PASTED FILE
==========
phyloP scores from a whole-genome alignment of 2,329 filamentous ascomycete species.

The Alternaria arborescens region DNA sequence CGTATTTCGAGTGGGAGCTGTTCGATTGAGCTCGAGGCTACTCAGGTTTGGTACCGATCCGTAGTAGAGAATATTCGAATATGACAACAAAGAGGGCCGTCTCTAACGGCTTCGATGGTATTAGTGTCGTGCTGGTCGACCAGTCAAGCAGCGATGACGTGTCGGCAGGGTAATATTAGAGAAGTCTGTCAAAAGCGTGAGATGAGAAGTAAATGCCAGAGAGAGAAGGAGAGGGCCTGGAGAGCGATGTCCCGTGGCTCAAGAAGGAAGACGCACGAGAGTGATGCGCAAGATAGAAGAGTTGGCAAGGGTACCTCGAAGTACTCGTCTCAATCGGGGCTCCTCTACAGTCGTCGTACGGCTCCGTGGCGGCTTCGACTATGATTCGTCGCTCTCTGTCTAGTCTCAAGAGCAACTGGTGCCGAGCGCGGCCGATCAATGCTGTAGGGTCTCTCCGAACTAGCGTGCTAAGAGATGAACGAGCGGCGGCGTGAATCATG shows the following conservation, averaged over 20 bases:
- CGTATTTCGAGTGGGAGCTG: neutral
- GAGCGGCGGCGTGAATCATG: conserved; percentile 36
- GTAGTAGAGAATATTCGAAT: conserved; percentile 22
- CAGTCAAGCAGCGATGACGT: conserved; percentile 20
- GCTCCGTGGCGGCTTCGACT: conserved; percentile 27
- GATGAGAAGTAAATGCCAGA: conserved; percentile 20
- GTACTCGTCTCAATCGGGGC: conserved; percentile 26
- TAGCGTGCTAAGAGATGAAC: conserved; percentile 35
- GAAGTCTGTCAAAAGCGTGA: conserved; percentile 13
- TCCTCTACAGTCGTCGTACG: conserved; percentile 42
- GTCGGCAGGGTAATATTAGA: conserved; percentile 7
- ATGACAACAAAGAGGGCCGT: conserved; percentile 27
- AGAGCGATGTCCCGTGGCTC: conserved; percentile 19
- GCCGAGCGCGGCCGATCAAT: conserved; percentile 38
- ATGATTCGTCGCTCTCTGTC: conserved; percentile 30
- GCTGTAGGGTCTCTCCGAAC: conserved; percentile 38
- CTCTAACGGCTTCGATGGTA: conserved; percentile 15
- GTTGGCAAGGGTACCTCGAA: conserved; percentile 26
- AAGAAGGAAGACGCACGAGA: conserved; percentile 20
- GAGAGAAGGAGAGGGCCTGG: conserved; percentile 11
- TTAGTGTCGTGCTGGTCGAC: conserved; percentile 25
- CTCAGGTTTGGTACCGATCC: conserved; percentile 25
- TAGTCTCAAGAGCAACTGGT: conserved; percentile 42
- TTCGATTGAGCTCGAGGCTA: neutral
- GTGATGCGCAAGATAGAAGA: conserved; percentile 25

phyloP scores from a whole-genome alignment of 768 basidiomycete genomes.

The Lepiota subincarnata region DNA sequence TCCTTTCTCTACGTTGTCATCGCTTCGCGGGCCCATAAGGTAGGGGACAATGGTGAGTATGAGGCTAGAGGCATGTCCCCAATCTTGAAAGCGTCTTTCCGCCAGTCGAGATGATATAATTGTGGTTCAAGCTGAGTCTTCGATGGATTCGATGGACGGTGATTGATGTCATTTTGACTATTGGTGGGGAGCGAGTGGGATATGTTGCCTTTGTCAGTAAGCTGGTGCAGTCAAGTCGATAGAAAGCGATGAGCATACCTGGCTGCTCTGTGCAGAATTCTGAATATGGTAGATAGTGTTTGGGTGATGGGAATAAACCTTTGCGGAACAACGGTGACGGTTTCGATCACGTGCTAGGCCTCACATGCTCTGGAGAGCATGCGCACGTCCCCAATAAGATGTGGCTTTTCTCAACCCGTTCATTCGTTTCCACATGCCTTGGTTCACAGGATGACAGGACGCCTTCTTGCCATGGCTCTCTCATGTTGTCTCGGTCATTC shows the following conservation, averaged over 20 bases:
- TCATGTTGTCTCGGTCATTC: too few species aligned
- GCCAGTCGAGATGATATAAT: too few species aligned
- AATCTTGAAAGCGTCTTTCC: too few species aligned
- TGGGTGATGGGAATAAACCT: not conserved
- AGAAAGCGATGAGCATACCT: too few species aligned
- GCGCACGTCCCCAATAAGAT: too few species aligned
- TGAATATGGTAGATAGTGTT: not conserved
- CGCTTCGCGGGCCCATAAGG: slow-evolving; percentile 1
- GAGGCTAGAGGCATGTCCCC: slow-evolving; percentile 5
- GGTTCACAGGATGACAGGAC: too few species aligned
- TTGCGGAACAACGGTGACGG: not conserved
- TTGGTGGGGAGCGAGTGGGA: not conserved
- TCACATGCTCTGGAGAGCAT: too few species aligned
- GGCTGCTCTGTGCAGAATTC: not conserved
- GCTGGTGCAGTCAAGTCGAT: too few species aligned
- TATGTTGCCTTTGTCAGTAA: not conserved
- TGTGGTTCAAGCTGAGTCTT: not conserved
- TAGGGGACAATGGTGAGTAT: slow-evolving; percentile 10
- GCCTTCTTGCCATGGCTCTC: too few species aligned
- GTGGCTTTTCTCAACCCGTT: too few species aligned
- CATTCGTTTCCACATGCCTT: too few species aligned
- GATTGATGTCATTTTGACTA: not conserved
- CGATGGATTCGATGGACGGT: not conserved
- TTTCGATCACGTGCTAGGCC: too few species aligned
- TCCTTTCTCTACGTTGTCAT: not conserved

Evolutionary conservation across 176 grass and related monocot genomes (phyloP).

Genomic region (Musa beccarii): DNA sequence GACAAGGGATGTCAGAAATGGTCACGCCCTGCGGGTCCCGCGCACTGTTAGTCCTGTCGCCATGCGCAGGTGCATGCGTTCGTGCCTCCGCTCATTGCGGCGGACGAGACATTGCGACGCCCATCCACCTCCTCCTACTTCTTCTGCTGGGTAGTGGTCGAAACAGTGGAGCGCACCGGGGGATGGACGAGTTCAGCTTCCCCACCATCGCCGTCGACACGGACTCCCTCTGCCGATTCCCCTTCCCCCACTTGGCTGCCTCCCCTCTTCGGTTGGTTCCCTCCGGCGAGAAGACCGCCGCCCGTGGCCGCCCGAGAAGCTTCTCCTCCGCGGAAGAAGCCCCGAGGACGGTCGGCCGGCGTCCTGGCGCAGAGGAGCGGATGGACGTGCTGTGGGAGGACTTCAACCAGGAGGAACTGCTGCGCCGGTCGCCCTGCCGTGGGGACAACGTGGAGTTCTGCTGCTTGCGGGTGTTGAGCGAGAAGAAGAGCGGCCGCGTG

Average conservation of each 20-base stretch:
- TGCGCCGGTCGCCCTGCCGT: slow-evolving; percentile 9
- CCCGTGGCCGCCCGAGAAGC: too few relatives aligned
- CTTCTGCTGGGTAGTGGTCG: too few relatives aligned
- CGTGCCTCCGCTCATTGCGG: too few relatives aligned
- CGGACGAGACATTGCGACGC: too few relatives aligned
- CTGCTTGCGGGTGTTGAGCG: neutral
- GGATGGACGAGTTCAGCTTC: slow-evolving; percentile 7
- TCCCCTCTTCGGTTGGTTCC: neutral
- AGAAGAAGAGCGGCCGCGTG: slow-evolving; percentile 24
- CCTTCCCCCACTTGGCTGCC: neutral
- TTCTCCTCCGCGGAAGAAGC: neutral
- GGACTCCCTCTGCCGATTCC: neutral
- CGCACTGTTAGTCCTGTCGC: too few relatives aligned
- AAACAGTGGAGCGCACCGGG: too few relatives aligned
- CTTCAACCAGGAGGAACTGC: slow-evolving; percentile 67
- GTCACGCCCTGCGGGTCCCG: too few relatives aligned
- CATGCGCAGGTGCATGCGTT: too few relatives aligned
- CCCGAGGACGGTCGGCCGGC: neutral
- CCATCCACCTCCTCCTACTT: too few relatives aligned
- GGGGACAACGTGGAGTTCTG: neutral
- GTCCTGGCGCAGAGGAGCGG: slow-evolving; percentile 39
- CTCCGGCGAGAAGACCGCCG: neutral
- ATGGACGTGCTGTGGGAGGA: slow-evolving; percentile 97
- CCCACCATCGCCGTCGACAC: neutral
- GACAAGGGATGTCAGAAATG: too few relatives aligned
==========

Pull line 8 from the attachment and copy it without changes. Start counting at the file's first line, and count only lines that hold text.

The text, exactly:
- GATGAGAAGTAAATGCCAGA: conserved; percentile 20